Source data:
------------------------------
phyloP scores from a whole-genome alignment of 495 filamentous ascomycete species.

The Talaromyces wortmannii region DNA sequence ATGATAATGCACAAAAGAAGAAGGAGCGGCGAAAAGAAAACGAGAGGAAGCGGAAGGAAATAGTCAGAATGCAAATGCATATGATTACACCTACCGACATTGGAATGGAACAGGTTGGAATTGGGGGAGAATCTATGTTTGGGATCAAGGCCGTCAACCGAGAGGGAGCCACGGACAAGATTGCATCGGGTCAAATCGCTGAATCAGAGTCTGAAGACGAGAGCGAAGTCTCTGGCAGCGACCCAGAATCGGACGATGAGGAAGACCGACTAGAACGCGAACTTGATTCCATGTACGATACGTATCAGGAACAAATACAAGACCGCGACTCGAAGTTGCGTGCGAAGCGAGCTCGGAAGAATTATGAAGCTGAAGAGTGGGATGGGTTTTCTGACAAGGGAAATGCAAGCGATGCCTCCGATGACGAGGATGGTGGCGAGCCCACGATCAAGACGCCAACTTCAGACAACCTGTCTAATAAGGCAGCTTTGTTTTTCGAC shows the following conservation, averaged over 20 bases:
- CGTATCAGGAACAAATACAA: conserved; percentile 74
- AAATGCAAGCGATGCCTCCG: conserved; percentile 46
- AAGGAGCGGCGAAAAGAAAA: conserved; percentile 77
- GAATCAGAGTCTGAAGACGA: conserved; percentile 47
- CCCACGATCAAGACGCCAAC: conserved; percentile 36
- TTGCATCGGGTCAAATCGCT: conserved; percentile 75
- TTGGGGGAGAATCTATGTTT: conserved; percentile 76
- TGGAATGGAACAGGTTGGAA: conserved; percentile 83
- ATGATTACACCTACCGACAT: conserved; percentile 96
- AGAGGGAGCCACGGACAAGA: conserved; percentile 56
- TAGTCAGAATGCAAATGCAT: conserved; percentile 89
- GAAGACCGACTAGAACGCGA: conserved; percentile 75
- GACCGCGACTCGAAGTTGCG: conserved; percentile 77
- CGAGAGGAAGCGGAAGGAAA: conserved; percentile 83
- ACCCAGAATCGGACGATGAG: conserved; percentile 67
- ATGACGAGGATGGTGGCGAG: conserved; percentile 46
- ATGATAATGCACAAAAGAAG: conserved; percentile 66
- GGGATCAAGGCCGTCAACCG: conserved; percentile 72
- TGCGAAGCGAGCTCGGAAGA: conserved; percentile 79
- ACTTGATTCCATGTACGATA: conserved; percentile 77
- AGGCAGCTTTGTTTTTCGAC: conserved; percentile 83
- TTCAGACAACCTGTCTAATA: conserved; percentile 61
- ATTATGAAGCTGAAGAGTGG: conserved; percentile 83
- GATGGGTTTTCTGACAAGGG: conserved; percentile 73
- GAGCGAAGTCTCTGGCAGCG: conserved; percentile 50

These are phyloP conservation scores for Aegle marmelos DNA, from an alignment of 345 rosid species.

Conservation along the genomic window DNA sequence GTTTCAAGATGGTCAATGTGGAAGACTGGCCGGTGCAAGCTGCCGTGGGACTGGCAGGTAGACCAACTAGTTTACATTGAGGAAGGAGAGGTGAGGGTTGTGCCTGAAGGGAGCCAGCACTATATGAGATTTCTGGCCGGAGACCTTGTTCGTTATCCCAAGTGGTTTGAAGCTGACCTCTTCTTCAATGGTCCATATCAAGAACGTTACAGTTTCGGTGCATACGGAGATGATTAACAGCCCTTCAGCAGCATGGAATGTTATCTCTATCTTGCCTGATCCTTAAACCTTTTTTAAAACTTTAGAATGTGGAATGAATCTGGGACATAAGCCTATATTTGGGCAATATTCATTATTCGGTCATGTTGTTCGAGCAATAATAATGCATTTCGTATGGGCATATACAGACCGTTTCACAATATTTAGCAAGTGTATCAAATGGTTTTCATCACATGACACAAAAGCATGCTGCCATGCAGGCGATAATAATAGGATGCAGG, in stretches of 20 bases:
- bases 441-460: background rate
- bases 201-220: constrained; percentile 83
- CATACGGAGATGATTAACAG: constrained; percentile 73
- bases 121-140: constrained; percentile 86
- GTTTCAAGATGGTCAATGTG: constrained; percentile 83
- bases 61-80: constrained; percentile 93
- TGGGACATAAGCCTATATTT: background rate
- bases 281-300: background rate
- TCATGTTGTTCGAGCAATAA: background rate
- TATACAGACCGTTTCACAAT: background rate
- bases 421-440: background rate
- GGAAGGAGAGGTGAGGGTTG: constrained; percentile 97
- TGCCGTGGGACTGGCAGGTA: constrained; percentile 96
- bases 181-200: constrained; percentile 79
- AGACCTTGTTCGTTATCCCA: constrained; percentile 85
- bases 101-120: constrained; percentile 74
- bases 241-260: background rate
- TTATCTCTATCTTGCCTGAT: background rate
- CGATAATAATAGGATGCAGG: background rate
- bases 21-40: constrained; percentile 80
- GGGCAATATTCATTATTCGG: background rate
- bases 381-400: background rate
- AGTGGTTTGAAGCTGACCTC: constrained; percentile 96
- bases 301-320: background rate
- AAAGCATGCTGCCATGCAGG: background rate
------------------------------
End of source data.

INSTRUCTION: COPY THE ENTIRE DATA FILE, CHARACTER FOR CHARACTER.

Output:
phyloP scores from a whole-genome alignment of 495 filamentous ascomycete species.

The Talaromyces wortmannii region DNA sequence ATGATAATGCACAAAAGAAGAAGGAGCGGCGAAAAGAAAACGAGAGGAAGCGGAAGGAAATAGTCAGAATGCAAATGCATATGATTACACCTACCGACATTGGAATGGAACAGGTTGGAATTGGGGGAGAATCTATGTTTGGGATCAAGGCCGTCAACCGAGAGGGAGCCACGGACAAGATTGCATCGGGTCAAATCGCTGAATCAGAGTCTGAAGACGAGAGCGAAGTCTCTGGCAGCGACCCAGAATCGGACGATGAGGAAGACCGACTAGAACGCGAACTTGATTCCATGTACGATACGTATCAGGAACAAATACAAGACCGCGACTCGAAGTTGCGTGCGAAGCGAGCTCGGAAGAATTATGAAGCTGAAGAGTGGGATGGGTTTTCTGACAAGGGAAATGCAAGCGATGCCTCCGATGACGAGGATGGTGGCGAGCCCACGATCAAGACGCCAACTTCAGACAACCTGTCTAATAAGGCAGCTTTGTTTTTCGAC shows the following conservation, averaged over 20 bases:
- CGTATCAGGAACAAATACAA: conserved; percentile 74
- AAATGCAAGCGATGCCTCCG: conserved; percentile 46
- AAGGAGCGGCGAAAAGAAAA: conserved; percentile 77
- GAATCAGAGTCTGAAGACGA: conserved; percentile 47
- CCCACGATCAAGACGCCAAC: conserved; percentile 36
- TTGCATCGGGTCAAATCGCT: conserved; percentile 75
- TTGGGGGAGAATCTATGTTT: conserved; percentile 76
- TGGAATGGAACAGGTTGGAA: conserved; percentile 83
- ATGATTACACCTACCGACAT: conserved; percentile 96
- AGAGGGAGCCACGGACAAGA: conserved; percentile 56
- TAGTCAGAATGCAAATGCAT: conserved; percentile 89
- GAAGACCGACTAGAACGCGA: conserved; percentile 75
- GACCGCGACTCGAAGTTGCG: conserved; percentile 77
- CGAGAGGAAGCGGAAGGAAA: conserved; percentile 83
- ACCCAGAATCGGACGATGAG: conserved; percentile 67
- ATGACGAGGATGGTGGCGAG: conserved; percentile 46
- ATGATAATGCACAAAAGAAG: conserved; percentile 66
- GGGATCAAGGCCGTCAACCG: conserved; percentile 72
- TGCGAAGCGAGCTCGGAAGA: conserved; percentile 79
- ACTTGATTCCATGTACGATA: conserved; percentile 77
- AGGCAGCTTTGTTTTTCGAC: conserved; percentile 83
- TTCAGACAACCTGTCTAATA: conserved; percentile 61
- ATTATGAAGCTGAAGAGTGG: conserved; percentile 83
- GATGGGTTTTCTGACAAGGG: conserved; percentile 73
- GAGCGAAGTCTCTGGCAGCG: conserved; percentile 50

These are phyloP conservation scores for Aegle marmelos DNA, from an alignment of 345 rosid species.

Conservation along the genomic window DNA sequence GTTTCAAGATGGTCAATGTGGAAGACTGGCCGGTGCAAGCTGCCGTGGGACTGGCAGGTAGACCAACTAGTTTACATTGAGGAAGGAGAGGTGAGGGTTGTGCCTGAAGGGAGCCAGCACTATATGAGATTTCTGGCCGGAGACCTTGTTCGTTATCCCAAGTGGTTTGAAGCTGACCTCTTCTTCAATGGTCCATATCAAGAACGTTACAGTTTCGGTGCATACGGAGATGATTAACAGCCCTTCAGCAGCATGGAATGTTATCTCTATCTTGCCTGATCCTTAAACCTTTTTTAAAACTTTAGAATGTGGAATGAATCTGGGACATAAGCCTATATTTGGGCAATATTCATTATTCGGTCATGTTGTTCGAGCAATAATAATGCATTTCGTATGGGCATATACAGACCGTTTCACAATATTTAGCAAGTGTATCAAATGGTTTTCATCACATGACACAAAAGCATGCTGCCATGCAGGCGATAATAATAGGATGCAGG, in stretches of 20 bases:
- bases 441-460: background rate
- bases 201-220: constrained; percentile 83
- CATACGGAGATGATTAACAG: constrained; percentile 73
- bases 121-140: constrained; percentile 86
- GTTTCAAGATGGTCAATGTG: constrained; percentile 83
- bases 61-80: constrained; percentile 93
- TGGGACATAAGCCTATATTT: background rate
- bases 281-300: background rate
- TCATGTTGTTCGAGCAATAA: background rate
- TATACAGACCGTTTCACAAT: background rate
- bases 421-440: background rate
- GGAAGGAGAGGTGAGGGTTG: constrained; percentile 97
- TGCCGTGGGACTGGCAGGTA: constrained; percentile 96
- bases 181-200: constrained; percentile 79
- AGACCTTGTTCGTTATCCCA: constrained; percentile 85
- bases 101-120: constrained; percentile 74
- bases 241-260: background rate
- TTATCTCTATCTTGCCTGAT: background rate
- CGATAATAATAGGATGCAGG: background rate
- bases 21-40: constrained; percentile 80
- GGGCAATATTCATTATTCGG: background rate
- bases 381-400: background rate
- AGTGGTTTGAAGCTGACCTC: constrained; percentile 96
- bases 301-320: background rate
- AAAGCATGCTGCCATGCAGG: background rate